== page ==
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NHS England calls for assessment of pharmacists' skills for GP practice role

Deputy chief pharmaceutical officer warns NHS not to introduce pharmacists in GP surgeries initiative in a “reckless” manner, and says skills and training requirements must be assessed first.

Bruce Warner, deputy chief pharmaceutical officer, said “the time is right” for more pharmacists to work as part of GP practice teams across the country

Source: Emma Page

Bruce Warner says the NHS needs to ensure that pharmacists have the necessary skills to work in GP surgeries

The skills and training that pharmacists need to work in GP surgeries will be assessed by officials before the position can be rolled out across England, a senior NHS England figure has said.

Bruce Warner, deputy chief pharmaceutical officer, said “the time is right” for more pharmacists to work as part of GP practice teams across the country, a proposal outlined by the Royal Pharmaceutical Society (RPS) and the Royal College of General Practitioners (RCGP).

But the NHS must first understand what the role will require of pharmacists and assess whether pharmacists possess the skills and experience needed, he said, warning that the NHS “can’t be reckless” in how it approaches the initiative.

We hope [the joint statement] will be developed further and become a sustainable and consistent model across the country

The RPS and RCGP insisted the proposals should be enacted without delay, arguing that imposing specific training requirements could inhibit pharmacists from taking on this expanded role in primary care.

The two organisations published a joint statement at an event at The King’s Fund in London on 17 March 2015 in support of the role, which they believe can improve pharmaceutical care for patients and address a shortage in the GP workforce.

Speaking at The King’s Fund event, Warner said: “We hope [the joint statement] will be developed further and become a sustainable and consistent model across the country. To do that, we need to make sure that our pharmacists working in those situations are fit for purpose; that they have the skills [to] actually deliver that service in a consistent way.”

He said Health Education England and the Centre for Pharmacy Postgraduate Education (CPPE) would be considering the training and skills required by pharmacists. “We do not want to set people up to fail,” he said. “We need to make sure, for the benefit of our patients, we can get this right.”

‘We need to get on with it’

David Branford, chair of the English Pharmacy Board of the RPS, said setting specific standards for training and skills was unnecessary. “Pharmacists have many of these skills already, and the GP need at the moment is huge. To develop and put in requirements for all kinds of additional this and that will really not be helpful at all at this stage. We just need to get on with it, and we need to get on with it at pace and speed.”

Pharmacists have many of these skills already, and the GP need at the moment is huge

David Branford, chair of the English Pharmacy Board of the RPS

Maureen Baker, RCGP chair, said pharmacists and GPs were “both independent regulated professions, who understand what they’re competent to do and not do”, adding that pharmacists could adopt many roles in general practice without needing higher level qualifications and skills.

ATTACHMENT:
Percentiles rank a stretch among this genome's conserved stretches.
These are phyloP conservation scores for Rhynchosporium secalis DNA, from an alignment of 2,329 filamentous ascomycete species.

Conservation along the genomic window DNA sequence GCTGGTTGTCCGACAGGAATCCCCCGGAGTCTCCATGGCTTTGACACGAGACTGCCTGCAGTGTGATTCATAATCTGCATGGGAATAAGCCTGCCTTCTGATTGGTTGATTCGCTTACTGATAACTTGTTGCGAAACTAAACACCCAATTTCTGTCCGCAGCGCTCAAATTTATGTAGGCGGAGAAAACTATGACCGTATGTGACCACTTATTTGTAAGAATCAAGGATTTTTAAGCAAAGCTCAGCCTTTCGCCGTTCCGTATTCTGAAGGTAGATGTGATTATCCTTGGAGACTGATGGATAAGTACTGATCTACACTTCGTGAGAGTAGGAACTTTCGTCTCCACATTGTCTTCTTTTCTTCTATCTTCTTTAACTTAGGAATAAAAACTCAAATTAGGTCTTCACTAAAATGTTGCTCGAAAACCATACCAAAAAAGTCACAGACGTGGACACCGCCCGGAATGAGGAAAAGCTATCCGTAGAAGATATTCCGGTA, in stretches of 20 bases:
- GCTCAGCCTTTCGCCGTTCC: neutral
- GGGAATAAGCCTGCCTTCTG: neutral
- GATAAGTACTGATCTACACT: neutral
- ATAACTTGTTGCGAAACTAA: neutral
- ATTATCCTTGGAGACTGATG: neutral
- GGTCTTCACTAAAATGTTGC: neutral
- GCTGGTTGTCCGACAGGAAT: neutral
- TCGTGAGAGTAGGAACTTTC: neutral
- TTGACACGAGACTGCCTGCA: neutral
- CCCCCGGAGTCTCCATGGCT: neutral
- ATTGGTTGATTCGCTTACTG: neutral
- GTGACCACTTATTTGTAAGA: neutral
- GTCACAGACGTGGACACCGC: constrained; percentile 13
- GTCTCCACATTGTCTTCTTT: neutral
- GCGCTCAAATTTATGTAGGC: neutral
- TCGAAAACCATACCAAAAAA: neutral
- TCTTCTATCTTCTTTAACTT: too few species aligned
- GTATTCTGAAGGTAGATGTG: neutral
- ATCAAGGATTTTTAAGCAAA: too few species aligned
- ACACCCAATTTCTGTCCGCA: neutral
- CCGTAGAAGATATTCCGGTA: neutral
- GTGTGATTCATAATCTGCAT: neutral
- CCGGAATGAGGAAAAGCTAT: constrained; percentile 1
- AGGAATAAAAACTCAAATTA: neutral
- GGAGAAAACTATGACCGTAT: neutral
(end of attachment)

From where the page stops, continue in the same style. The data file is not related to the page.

“I would like to see practice-based pharmacists have access to appropriate education so they can develop skills and extend their capabilities,” she said. “But I really don’t want to see constraints put on at the moment to inhibit the opportunity for pharmacists to move into general practices within the very near future.”

I really don’t want to see constraints put on at the moment to inhibit the opportunity for pharmacists to move into general practices 

Maureen Baker, RCGP chair

Warner responded: “We do need to see this happen at scale and at pace. But we can’t be reckless. These are new ways of working, new roles, and we need to work out exactly what the role is. We need to work out what it is we’re asking pharmacists to do in these roles, and make sure that we have the right pharmacists in place to do that.”

‘We can’t afford to get it wrong’

Warner argued that not all pharmacists will have the necessary skills for a patient-facing role in general practice. “I completely agree with Maureen and David — the time really is right, we have an opportunity now, we can’t mess about for years trying to work this through, it all has to be done very quickly. But equally we can’t afford to get it wrong either, and we have to make sure this is a successful initiative, and so there’s still a little work to do.”

What we don’t want is that there is some kind of disincentive built in by requiring the pharmacist to have particular qualifications and courses

David Branford

Speaking to The Pharmaceutical Journal, Branford says: “I think there’s a balance to be reached on this. What we don’t want is that there is some kind of disincentive built in by requiring the pharmacist to have particular qualifications and courses.” He said this could prove to be a barrier to the role being adopted at scale.

On the day of The King’s Fund event, the RPS published a ‘job specification’ for the practice-based pharmacist role, which included RPS Faculty membership.

Several pharmacists on Twitter expressed concern that this implied Faculty membership would be required to work in general practice. The RPS later issued a statement clarifying that this was an ‘example’ job description and that Faculty membership was only “one way” of proving competence to employers.

Citation: The Pharmaceutical Journal DOI: 10.1211/PJ.2015.20068189

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